How You Can Start Profiting from the Sharing Economy


The sharing economy, or rental economy, blew up in 2014, with the likes of Airbnb, Uber and Lyft dominating headlines, for reasons good and bad. It’s become a fantastic way to save and/or make money, but it’s nothing especially new – eBay anyone? Now however technology is facilitating more sharing – of bigger and more valuable things with unfamiliar people – whilst helping both parties benefit financially in the process.

The term “sharing economy” has been around for around 10 years now, but many people are still unaware of it, and others have serious doubts about the risks involved in, say, letting a stranger ‘borrow’ their car. Having said this, the 5 major sharing economy sectors in the UK have a projected annual revenue of £9bn for 2025. And with 30% of people in the world now participating in the sharing economy, what’s your excuse for not giving it a go?

Here are 7 ideas for how you can make money from the sharing economy to get you started:

  1. Rent out your home

Your home could join the 500,000 or so properties already listed on Airbnb for rent. Supposedly around 17 million people have now rented a room, apartment or other accommodation through the Airbnb site so money-making prospects seem pretty good! You just need a few nice photos of the space you’d be renting out – the more attractive the property appears in pictures the more likely it is to be rented apparently – and you’re ready to advertise your property on the site.

Some users have said that they manage to cover the entire rent of their homes through their Airbnb earnings over the course of a year – seriously impressive. And aside from making some extra money, many hosts get excited about meeting new people through their renting endeavours.

  1. Lend actual cash to make cash

You could try lending your money through a company like Zopa. Peer-to-peer lending can be a great way to make some money on any extra cash you have that you don’t know what to do with, or if you’re determined to achieve higher interest rates than traditionally achievable. Careful checks are done on borrowers, and Zopa holds a reserve fund to protect against defaults.

Having said this, like any investment, peer-to-peer lending has its risks, but you can make decent money and feel good that you’re helping someone in need in the process!

  1. Rent out your ride

Site can help you to lend your bike out for an hourly, daily or weekly rate. If you don’t use your bike every day, or are going away for a while it’s definitely worth a try. You can also rent out other ‘rides’, like skis and surfboards, which aren’t in constant use – result!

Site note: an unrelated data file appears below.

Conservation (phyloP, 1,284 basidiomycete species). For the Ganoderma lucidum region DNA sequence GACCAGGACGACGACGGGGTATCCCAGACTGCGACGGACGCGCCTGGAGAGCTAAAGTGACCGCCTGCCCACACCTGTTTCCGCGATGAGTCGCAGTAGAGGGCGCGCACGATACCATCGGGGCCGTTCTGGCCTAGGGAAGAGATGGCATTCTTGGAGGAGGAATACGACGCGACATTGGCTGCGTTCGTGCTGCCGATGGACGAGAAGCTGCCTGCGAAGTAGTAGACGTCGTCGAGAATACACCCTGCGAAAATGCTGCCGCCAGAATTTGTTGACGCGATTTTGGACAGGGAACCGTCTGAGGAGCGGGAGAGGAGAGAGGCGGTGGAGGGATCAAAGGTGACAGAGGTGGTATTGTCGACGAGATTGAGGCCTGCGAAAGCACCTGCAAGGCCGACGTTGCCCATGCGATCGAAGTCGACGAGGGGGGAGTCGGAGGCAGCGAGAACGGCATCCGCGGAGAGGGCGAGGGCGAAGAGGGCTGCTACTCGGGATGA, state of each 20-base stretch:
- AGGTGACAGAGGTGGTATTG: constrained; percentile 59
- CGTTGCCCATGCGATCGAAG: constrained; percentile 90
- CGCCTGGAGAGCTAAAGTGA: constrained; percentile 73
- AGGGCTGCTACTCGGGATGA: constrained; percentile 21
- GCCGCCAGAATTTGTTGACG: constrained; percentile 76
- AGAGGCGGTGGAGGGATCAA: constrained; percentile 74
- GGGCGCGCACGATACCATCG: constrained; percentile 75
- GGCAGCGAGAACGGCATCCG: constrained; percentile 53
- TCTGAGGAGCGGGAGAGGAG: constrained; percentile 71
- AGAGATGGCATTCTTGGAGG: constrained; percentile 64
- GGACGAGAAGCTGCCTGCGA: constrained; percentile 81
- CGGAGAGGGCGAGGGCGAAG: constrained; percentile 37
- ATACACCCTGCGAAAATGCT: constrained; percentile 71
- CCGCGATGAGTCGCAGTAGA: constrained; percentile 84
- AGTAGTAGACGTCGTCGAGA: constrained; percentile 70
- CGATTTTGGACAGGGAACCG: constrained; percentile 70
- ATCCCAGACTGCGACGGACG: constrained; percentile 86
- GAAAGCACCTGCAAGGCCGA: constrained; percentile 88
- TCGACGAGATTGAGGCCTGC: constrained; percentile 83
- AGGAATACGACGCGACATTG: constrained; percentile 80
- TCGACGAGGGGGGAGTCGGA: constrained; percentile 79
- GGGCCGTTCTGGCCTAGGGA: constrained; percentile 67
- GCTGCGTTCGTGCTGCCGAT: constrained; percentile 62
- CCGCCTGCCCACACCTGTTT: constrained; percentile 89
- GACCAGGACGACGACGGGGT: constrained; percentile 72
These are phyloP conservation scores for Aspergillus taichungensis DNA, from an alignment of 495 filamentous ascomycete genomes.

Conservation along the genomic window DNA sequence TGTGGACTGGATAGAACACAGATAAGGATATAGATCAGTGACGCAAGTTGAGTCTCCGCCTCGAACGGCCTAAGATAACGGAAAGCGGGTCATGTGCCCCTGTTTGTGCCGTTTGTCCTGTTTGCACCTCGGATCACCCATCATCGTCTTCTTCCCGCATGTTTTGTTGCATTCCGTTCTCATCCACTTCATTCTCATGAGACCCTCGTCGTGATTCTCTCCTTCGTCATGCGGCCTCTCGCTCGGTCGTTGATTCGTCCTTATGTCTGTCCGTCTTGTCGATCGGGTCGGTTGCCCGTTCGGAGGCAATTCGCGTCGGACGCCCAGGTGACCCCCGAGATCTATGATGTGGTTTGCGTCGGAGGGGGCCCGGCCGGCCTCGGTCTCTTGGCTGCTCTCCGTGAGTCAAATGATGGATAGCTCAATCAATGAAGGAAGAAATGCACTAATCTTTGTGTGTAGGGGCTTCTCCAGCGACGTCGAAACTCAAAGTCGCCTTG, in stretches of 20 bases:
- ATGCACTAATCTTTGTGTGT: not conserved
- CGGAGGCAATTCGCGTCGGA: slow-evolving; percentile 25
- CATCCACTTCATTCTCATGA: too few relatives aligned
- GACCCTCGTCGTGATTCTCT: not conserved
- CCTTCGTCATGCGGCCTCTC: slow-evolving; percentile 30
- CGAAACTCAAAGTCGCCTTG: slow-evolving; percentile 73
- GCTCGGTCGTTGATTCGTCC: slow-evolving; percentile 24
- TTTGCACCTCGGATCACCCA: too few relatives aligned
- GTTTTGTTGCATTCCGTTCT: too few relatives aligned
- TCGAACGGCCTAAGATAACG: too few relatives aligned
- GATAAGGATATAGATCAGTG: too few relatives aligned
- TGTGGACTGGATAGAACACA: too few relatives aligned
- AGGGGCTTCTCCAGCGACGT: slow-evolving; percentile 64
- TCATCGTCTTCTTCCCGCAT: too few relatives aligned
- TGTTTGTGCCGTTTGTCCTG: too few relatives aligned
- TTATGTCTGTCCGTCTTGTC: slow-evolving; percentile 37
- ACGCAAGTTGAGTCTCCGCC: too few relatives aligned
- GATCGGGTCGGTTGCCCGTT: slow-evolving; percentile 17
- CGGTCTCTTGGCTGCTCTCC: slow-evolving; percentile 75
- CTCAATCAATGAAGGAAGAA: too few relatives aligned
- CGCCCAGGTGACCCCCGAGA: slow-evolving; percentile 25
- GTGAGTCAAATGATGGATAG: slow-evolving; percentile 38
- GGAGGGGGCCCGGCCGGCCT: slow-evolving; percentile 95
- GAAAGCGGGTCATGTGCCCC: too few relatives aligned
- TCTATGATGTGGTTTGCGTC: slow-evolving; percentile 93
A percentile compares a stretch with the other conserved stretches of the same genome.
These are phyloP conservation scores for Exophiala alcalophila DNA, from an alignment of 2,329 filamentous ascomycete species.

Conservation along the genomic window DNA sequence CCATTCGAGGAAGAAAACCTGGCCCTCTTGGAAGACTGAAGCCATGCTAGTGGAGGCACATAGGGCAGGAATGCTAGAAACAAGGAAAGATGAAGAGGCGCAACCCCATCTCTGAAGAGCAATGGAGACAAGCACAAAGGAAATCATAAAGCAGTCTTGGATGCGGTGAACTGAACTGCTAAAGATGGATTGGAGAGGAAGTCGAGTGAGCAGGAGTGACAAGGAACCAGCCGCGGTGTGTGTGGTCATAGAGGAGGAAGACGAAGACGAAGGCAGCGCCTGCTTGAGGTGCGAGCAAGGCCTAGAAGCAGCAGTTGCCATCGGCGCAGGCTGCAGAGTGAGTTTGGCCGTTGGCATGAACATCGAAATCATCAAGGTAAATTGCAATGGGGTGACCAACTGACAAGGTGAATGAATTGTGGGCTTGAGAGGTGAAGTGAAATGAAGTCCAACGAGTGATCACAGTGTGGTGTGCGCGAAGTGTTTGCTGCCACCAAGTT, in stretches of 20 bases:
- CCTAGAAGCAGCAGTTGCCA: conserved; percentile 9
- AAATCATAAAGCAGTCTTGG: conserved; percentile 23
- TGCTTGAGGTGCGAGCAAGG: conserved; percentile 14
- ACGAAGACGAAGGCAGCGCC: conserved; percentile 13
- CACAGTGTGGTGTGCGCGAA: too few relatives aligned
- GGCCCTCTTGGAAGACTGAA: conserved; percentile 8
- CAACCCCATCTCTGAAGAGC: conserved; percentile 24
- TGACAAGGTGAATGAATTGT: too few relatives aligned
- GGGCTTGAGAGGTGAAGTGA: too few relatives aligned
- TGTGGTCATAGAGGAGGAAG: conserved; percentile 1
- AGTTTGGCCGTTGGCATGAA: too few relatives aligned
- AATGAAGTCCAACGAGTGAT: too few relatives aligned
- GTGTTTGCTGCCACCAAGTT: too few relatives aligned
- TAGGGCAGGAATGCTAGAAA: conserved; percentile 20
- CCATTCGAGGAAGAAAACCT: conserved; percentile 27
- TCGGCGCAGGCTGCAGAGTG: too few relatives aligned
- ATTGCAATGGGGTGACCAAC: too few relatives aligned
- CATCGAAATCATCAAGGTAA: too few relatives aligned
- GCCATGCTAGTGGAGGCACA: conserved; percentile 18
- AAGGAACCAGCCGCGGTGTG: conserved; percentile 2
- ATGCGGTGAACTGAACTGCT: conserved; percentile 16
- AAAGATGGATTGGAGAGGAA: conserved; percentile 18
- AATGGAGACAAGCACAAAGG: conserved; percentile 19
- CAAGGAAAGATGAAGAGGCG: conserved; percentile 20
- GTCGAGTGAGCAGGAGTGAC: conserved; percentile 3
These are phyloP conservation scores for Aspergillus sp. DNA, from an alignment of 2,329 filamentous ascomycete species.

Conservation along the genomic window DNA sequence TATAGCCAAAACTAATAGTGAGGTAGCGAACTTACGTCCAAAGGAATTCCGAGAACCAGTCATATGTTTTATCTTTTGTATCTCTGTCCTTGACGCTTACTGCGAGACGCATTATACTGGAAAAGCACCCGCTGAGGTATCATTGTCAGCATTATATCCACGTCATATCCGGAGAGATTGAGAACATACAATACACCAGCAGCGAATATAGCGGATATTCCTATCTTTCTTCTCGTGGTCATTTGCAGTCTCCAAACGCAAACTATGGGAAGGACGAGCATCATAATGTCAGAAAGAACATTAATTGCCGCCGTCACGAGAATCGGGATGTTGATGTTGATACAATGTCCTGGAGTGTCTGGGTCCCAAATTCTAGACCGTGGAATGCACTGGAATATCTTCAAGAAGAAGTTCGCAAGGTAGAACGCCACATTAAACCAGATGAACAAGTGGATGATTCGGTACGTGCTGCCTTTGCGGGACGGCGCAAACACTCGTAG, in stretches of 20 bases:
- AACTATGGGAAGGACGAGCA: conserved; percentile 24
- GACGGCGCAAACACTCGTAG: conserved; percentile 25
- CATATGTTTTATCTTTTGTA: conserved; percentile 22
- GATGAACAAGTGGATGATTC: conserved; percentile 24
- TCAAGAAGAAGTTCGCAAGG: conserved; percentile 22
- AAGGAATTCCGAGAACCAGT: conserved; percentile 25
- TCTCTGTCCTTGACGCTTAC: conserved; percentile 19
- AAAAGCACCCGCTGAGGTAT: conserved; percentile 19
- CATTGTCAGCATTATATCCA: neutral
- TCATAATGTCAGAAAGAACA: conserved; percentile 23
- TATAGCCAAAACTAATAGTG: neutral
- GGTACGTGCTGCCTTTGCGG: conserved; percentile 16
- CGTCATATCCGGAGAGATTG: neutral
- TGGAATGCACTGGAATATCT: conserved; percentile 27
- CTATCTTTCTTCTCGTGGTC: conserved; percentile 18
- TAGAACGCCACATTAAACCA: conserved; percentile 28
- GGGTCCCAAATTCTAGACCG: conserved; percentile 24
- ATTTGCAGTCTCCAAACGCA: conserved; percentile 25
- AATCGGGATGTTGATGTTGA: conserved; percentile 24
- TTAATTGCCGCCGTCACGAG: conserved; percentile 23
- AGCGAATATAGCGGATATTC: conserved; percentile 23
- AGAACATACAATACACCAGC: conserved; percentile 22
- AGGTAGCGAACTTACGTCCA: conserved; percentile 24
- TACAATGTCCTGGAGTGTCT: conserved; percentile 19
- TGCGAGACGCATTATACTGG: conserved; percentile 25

1. Rent out your unused parking space

The website allows you to rent out your unused parking space, whether for months at a time, or just the odd weekend here and there. Whatever your situation, even if your space is only free for one week in the year when you head off on holiday, you could potentially make money from it.

It certainly seems more attractive than leaving it empty while you don’t use it, and as a bonus having a car in your driveway can offer some protection to your home by helping it appear as though someone is in while you are at work or away.

  1. Try out ridesharing

Through BlaBlaCar you can offer up seats in your car to save money on long journeys. Say you’re heading to visit family for the weekend…. driving alone would be expensive and boring. Through BlaBlaCar, you can advertise your journey online to others heading the same way. You won’t actually be paid for your journey but your passengers will contribute petrol money for the ride, as well as conversation and company!

  1. Rent out your attic

StoreMates allows you to open up your attic or extra cupboard space to someone in need of storage. It’s a great way to make money and help someone store his or her extra furniture, or maybe some sentimental items. It’s free to list your space, although Storemates take a commission of 15% of any rental. If you have a garage to rent out you can try

  1. Rent out your stuff

Electrical items like power drills – as well as those ‘fun’ items like popcorn machines purchased on a whim – don’t get used particularly often and are really just taking up space in your home or garage. The website lets you advertise your stuff for others to rent, helping you bring in a bit of extra income just by lending what you don’t use to someone in your area. It’s a very simple concept that is massively simplified by the platform the website provides, matching up people who have and people who need.

There are even more ways to exploit the sharing economy (check out BorrowMyDoggy for example) meaning there’s almost certainly something for everyone. The above ideas should serve as inspiration for you to get out there and start sharing!

Think about it like this: empty space and unused items are wasteful. The sharing economy helps to tackle this problem of inefficiency, as well as helping you to profit from your extra items and space. Others can also save money by renting these items from you, rather than purchasing them outright, or splashing out on commercial space.

It’s a win-win for both parties, and helps the environment. Now it’s up to you to decide where you’d like to start…

One Response to How You Can Start Profiting from the Sharing Economy

  1. I’ve considered renting out my house using services like AirBnb, but I’m just not comfortable enough to actually do it.

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